It’s a feast in itself, and everyone gets to choose their favorite veggies and sauce. Happy Days!
So, there was a break in the weather. It has rained here in Vermont for over three weeks, and everyone has seen the terrible consequences of that with flooding throughout our beautiful little state. There are still road closures, massive clean-ups, and yet more rain in the forecast. But, we had two days of dry weather, the farmers tried to get as much hay off the ground as possible, and we got to cut the grass!
We also got to grill outside before it started pouring again. Just.
It’s a delightful experience to come home from the farm stand or farmers market with a week’s worth of vegetables, a rainbow of fresh produce you will enjoy for days. Even more delightful if you find pink celery, lavender Napa cabbage, or a lovely chartreuse head of Romanesco.
When I have the time, I like to make things easy for myself and prep some of these vegetables ahead of for days in the week when I’m the busiest. When I plan to make grilled vegetables, I make a lot and tuck the bulk of them away to nibble on all week. They may become a simple side dish, the marinated toppings for a salad, a stuffing, the filling for a frittata, or a little extra in a wrap. One session at the hot grill, many little meals all week. You can do the same with simple steamed veggies as well, but it’s not as tasty, or fun.
Lovely to behold
When company’s coming, the first presentation of these charred beauties is a centerpiece on the table, a treat for the eyes as well as the palate. My oldest granddaughter was here for a few days with a friend, and I wanted them to know I appreciated all the work they were doing in my garden. So I took advantage of the two days of sunshine and grilled some veggies. It’s all about possibilities. Mix things up, make them beautiful, give yourself a pat on the back when you see the smiles. When you cook for someone else, it is a gift. You are telling them they are special.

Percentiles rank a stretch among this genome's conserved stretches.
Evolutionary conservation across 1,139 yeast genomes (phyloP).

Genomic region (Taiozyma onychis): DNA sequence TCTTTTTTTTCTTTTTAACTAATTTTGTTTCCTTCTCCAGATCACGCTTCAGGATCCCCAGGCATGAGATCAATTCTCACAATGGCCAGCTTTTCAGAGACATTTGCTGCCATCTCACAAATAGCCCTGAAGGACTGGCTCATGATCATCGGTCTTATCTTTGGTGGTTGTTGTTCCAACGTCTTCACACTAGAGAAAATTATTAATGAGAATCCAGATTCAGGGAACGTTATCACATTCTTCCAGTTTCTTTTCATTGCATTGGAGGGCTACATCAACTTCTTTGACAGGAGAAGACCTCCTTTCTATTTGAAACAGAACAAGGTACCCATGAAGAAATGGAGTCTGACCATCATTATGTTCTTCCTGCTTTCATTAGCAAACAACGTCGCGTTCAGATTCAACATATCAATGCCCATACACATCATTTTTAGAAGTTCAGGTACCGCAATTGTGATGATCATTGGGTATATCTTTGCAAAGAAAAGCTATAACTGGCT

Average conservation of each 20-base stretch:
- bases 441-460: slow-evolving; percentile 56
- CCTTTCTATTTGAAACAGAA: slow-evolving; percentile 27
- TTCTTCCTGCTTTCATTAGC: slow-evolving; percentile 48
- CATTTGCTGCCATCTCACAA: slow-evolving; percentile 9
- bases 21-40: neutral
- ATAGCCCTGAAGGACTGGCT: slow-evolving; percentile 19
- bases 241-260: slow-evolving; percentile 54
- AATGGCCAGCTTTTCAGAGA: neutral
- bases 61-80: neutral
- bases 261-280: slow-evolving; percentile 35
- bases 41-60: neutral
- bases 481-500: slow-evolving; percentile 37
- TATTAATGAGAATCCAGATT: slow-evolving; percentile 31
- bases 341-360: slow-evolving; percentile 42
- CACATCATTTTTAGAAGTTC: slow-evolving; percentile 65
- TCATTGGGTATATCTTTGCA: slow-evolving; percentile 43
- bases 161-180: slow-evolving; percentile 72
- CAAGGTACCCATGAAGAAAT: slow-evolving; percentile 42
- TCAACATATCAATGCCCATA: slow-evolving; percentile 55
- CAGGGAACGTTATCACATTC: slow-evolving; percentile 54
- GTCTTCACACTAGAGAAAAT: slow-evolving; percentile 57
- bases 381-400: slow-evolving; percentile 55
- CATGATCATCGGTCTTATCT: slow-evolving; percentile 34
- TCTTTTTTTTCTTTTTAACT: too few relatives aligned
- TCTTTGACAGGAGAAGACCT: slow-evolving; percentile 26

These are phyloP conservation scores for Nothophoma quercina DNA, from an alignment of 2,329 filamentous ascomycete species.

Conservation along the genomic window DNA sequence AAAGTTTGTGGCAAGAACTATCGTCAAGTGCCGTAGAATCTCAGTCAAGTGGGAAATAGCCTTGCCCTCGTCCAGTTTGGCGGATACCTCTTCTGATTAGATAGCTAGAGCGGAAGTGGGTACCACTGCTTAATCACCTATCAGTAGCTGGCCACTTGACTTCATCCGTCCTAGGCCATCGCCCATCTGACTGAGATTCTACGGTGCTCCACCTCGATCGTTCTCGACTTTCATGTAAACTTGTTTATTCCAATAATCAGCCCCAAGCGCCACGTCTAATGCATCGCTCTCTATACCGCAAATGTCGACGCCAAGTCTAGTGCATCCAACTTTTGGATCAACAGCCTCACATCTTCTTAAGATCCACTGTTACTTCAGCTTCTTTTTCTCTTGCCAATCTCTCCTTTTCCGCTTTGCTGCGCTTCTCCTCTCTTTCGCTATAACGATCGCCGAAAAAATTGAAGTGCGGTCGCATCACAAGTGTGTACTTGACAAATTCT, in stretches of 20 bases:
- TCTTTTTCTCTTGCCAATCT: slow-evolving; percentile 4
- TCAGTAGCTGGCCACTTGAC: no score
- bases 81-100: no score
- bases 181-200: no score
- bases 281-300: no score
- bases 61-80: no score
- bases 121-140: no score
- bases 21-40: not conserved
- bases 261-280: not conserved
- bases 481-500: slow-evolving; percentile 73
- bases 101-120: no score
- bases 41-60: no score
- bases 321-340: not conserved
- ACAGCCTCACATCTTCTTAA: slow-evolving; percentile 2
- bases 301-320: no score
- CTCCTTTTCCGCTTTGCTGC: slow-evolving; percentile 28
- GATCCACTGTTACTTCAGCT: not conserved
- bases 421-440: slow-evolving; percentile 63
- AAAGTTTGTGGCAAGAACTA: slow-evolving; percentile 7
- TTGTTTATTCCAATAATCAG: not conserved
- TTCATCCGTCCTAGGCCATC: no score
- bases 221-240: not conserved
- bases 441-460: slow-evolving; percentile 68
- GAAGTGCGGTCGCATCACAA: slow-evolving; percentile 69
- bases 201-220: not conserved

The highlight of my centerpiece this week was a gorgeous head of Romanesco I found at the farmers market. This is one of those vegetables you’ll never find if you are looking for it; they appear before your eyes unexpectedly, so be prepared! A beautiful chartreuse, this cousin of both broccoli and cauliflower is as versatile as both, yet quite unique. The florets grow in a spiral fashion rather than in separate trees, and looks like nothing else on the planet! Low in calories, full of fiber and protein, it is a good source of iron and potassium, has about 7 carbs a cup, four grams of fiber, and 40 calories. You can substitute Romanesco for any recipe calling for cauliflower or broccoli.
A sauce for everyone!
I’ve got two sauces here, so everyone can be pleased; a charred scallion sauce we all love, and a nut-free Romesco sauce, simply because I thought it might be fun word play, and it was quite a lovely pairing – Romanesco with Romesco Sauce. I make this Spanish treasure nut-free because of my granddaughter’s allergy, but if you like, some almonds or hazelnuts are always welcome in this sauce. You can use the traditional charred fresh tomatoes, but you can make this flavorful sauce all year long with sun-dried tomatoes and a bit of tomato paste.
Summer squash, red peppers, purple onions, radishes, new carrots, golden and red beets, and a bunch of garlic scapes filled the platter.
This is what I used recently, but choose a selection of whatever is best locally, light up the grill, and start creating.